Wednesday, January 27, 2016

Latin Proverbs and Fables Round-Up: January 27

Here is a round-up of today's proverbs and fables - and for previous posts, check out the Bestiaria Latina Blog archives. You can keep up with the latest posts by using the RSS feed, or you might prefer to subscribe by email.

HODIE (Roman Calendar): ante diem sextum Kalendas Februarias.

MYTHS and LEGENDS: The art image for today's legend shows Arion; you can also see the legends for the current week listed together here.


TODAY'S MOTTOES and PROVERBS:

TINY MOTTOES: Today's tiny motto is: Fructu noscitur (English: By its fruit it is known).

3-WORD PROVERBS: Today's 3-word verb-less proverb is Scientia sol mentis (English: Knowledge is the sun of the mind).

AUDIO PROVERBS: Today's audio Latin proverb is Dubium sapientiae initium (English: Doubt is the beginning of wisdom). To read a brief essay about this proverb and to listen to the audio, visit the Latin Via Proverbs blog.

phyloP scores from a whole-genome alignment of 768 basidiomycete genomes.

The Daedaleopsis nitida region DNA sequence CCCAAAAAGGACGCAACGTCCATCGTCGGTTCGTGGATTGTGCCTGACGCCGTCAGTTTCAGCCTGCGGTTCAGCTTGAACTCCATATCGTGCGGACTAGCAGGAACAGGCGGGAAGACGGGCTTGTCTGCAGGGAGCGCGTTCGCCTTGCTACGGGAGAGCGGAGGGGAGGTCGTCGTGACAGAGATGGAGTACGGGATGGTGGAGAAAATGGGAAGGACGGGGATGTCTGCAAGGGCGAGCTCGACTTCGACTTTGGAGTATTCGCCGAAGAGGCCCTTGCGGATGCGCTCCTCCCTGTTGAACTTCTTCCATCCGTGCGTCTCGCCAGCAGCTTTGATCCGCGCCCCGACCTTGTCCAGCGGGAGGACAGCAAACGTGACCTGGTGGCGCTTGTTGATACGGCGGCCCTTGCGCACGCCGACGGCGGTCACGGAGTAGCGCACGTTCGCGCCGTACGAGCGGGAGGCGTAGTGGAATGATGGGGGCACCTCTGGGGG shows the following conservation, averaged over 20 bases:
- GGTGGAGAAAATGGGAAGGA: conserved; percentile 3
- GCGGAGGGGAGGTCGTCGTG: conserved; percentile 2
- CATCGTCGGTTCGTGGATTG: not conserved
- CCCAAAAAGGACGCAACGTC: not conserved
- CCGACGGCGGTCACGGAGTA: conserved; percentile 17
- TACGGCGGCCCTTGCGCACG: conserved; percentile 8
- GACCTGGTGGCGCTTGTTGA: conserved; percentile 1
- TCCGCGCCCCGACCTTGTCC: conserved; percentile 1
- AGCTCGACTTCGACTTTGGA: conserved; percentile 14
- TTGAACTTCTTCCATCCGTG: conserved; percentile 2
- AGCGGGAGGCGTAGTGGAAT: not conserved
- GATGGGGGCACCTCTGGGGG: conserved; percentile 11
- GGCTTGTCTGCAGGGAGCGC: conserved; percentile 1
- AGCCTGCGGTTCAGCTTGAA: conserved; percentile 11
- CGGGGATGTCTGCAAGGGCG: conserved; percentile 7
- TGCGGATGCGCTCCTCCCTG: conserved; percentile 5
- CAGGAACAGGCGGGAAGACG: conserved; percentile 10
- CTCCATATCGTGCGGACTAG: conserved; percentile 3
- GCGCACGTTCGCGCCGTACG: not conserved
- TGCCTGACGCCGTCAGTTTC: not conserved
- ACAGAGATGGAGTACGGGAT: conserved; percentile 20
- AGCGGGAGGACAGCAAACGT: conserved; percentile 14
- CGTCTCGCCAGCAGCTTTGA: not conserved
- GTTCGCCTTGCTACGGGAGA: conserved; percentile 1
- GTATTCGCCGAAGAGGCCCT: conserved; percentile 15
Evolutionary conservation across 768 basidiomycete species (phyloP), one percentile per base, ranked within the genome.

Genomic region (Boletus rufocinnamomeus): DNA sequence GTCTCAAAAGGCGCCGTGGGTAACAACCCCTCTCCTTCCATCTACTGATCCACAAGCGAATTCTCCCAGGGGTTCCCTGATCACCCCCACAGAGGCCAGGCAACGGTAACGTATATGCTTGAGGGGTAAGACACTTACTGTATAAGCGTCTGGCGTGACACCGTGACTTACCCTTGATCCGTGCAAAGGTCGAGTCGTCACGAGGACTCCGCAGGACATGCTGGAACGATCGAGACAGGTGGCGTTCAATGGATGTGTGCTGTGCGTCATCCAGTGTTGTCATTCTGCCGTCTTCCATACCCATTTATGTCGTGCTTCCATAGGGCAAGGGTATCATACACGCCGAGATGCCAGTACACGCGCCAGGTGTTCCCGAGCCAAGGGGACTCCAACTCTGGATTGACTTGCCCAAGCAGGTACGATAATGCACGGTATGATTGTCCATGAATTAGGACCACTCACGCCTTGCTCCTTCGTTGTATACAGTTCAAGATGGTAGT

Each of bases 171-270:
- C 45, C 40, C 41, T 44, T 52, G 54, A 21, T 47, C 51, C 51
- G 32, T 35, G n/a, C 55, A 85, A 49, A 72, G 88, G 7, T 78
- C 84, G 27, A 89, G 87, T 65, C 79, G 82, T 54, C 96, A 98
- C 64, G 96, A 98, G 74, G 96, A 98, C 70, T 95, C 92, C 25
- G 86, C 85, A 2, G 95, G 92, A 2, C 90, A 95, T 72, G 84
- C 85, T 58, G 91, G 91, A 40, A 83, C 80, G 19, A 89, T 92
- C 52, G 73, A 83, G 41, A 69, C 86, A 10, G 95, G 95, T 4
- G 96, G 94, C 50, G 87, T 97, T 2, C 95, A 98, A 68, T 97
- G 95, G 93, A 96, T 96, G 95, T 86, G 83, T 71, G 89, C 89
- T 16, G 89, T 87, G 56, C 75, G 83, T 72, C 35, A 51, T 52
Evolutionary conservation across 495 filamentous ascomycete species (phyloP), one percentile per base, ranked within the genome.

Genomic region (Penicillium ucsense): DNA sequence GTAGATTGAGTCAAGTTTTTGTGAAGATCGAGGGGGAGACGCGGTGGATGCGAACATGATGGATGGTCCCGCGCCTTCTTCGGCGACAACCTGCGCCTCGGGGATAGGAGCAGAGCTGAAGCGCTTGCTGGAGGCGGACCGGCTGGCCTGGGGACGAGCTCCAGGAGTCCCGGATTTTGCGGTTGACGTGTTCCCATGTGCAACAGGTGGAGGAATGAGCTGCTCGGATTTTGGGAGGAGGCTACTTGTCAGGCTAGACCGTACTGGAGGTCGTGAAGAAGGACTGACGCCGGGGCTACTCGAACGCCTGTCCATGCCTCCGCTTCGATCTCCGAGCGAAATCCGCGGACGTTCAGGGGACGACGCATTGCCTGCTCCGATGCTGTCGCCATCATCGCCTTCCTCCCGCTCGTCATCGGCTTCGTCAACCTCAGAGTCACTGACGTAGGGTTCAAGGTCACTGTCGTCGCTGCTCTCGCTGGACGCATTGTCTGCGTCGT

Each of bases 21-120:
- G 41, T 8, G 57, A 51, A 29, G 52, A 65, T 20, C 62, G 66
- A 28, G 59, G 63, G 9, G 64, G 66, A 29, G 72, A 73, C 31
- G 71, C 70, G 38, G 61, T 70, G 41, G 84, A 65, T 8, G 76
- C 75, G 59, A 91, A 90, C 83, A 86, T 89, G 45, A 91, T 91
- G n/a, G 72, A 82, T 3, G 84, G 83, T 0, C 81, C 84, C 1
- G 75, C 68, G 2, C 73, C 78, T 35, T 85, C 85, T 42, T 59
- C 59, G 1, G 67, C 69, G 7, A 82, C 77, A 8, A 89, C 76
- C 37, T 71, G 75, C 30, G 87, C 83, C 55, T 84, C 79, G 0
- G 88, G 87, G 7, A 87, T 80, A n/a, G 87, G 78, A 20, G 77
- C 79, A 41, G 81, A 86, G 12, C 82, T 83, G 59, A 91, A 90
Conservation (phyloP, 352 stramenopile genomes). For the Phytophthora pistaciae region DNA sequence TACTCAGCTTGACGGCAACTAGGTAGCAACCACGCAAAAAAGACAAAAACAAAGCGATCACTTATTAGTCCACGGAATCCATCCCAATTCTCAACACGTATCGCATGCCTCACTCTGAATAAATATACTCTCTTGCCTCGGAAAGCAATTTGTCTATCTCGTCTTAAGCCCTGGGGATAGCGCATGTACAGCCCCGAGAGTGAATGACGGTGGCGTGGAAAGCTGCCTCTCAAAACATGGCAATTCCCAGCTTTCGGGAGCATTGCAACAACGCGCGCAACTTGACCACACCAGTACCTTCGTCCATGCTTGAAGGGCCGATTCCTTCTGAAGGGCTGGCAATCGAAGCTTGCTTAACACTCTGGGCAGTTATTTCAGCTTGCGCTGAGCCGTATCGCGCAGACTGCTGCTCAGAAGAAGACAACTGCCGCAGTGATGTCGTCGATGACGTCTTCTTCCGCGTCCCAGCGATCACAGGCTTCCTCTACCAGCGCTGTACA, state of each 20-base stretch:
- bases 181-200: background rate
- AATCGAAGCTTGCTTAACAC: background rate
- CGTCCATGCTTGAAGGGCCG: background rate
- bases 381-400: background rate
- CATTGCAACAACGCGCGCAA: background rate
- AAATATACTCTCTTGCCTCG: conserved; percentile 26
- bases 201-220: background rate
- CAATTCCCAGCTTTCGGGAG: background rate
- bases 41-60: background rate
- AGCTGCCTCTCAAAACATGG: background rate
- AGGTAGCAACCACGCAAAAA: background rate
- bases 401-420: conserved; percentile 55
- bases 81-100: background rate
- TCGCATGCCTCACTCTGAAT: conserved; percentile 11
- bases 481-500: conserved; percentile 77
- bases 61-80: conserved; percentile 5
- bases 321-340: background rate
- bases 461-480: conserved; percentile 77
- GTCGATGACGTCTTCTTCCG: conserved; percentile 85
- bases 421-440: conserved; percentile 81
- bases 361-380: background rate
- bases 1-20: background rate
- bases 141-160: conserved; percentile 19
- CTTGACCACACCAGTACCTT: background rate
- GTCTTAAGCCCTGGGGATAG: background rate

PUBLILIUS SYRUS: Today's proverb from Publilius Syrus is: Nemo timendo ad summum pervenit locum (English: No one ever reached the top by being afraid).

ERASMUS' ANIMALS: Today's animal proverb from Erasmus is Tacitus pasci si posset corvus, haberet plus dapis (English: If the crow could feed quietly, he's had more to eat; from Adagia 4.1.94).

BREVISSIMA: The distich poster for today is Sapientia Mentis. Click here for a full-sized view.


And here are today's proverbial LOLcats:



Deo favente, florebo.
With God's favor, I will flourish.

O quam cito transit gloria mundi!
Oh how swiftly passes the glory of the world!

TODAY'S FABLES:

MILLE FABULAE: The fable from the Mille Fabulae et Una widget is Asinus et Agaso, the story of a stubborn donkey.

FABULAE FACILES: The fable from the Fabulae Faciles widget is Camelus et Iuppiter, a be-careful-what-you-ask-for story (this fable has a vocabulary list).

Camelus et Iuppiter - Osius

GreekLOLz - and Latin and English, too. Below is one of my GreekLOLz; for the individual Greek, Latin and English versions of the graphic, see the blog post: Αὐτοὶ χελώνας ἐσθίετε. Ipsi testudines edite. Eat the turtles yourselves.

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